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The Elements of Fiction: Plot

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January 2010
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The fiction writer uses the elements of fiction to create a fictional story, either a short story or novel. The nonfiction writer uses the elements of fiction to tell a real story. The casual reader uses these elements to gain a deeper appreciation of a novel or piece of literature. Students in English literature are required to learn the elements of fiction to analyze how the writer constructed a short story or novel. And the aspiring writer must have a good understanding of these elements to create his or her own stories, narratives that must be interesting and memorable.

The writer uses several elements of fiction to construct a story. These include:

  • Setting
  • Plot/plot structure
  • Character
  • Point of View
  • Theme
  • Literary devices, such as symbolism and imagery
  • Style and tone


This article discusses one element of fiction: the plot and plot structure.

Plot/Plot Structure

What is the plot of a story? It is the series of events that give the story meaning and effect. A good story has several events that complicate, increase the tension, and create suspense within the story.

A typical story begins with an inciting incident. (For instance, a murder.) From this inciting incident, the rest of the story progresses to its conclusion.

All stories require a conflict. This conflict can be internal—within the mind or psyche of the main character or protagonist.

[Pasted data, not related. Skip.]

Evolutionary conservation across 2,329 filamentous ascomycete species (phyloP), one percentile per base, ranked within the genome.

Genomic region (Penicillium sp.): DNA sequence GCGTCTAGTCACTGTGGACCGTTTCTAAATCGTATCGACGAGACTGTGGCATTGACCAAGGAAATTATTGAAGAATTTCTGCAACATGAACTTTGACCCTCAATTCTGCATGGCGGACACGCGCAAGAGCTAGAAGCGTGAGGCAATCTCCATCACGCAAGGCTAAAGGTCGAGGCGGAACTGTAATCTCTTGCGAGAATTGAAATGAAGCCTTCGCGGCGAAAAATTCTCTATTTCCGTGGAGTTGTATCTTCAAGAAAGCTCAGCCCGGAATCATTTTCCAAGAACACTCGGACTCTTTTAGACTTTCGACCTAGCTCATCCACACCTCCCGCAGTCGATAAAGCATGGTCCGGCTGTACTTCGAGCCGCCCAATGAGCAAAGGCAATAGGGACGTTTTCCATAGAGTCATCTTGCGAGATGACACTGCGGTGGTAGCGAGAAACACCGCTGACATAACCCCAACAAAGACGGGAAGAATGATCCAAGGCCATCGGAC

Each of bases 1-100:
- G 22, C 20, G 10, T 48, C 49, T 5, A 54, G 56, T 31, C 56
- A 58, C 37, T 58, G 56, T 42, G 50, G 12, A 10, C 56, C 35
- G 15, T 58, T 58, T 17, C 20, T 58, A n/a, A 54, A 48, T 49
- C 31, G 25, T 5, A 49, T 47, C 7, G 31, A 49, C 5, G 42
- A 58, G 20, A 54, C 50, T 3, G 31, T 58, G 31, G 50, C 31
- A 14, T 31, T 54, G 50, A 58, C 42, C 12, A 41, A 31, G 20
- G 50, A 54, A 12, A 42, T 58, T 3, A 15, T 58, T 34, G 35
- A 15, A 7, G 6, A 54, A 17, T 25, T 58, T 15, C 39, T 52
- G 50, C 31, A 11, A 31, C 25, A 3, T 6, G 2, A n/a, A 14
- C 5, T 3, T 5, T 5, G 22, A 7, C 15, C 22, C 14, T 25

This conflict can also be external to the protagonist. The protagonist can confront another character, typically the villain of the story. The protagonist might also be at odds with society, or in conflict with technology, the setting (storm, desert, cosmos, desert island, ship wreck), something spiritual (ghosts), or religion, or the supernatural—such as God or an alien being.

A good story also has a plot structure. A good plot structure includes an inciting incident (the main event from which the rest of the story progresses), a goal or desire that the main character wants to achieve, challenges and obstacles that prevent the protagonist from achieving the desire or goal, a climax or turning point, and resolution of the story, where the writer ties up loose ends, answers all unanswered questions, and resolves the conflict.


Suspense is often a common aspect of plot and plot structure of a story. The suspense is initiated with a threat: The protagonist is threatened by some event or character or other antagonist—such as the setting in which the story takes place. (E.g. lost in the woods) The reader then asks: What will happen next? Who did it? How did it happen? Will the protagonist survive? The threat to the protagonist results in a state of confusion: The protagonist may or may not know the origin or nature of the threat. Eventually, the protagonist or main character realizes the origin and nature of the threat. He/she must then take action to survive.

There are several ways a fiction writer can create suspense. One method is to use time constraints.  Essentially, the writer creates a story in which the protagonist must work against the clock. For instance, the protagonist must defuse a bomb within a certain time, or it will detonate.

The writer can create suspense with a crisis. This crisis must be devastating to the world of the protagonist. For instance, the protagonist must save his wife and son from the burning family home. If they parish in the blaze, his life is irrevocably changed.

Another method the writer has to create suspense is by using insurmountable odds. The writer creates a story in which the protagonist must use all his/her resources—such as skill, expertise, knowledge—to deal with the challenges and obstacles. Otherwise, he/she will not survive.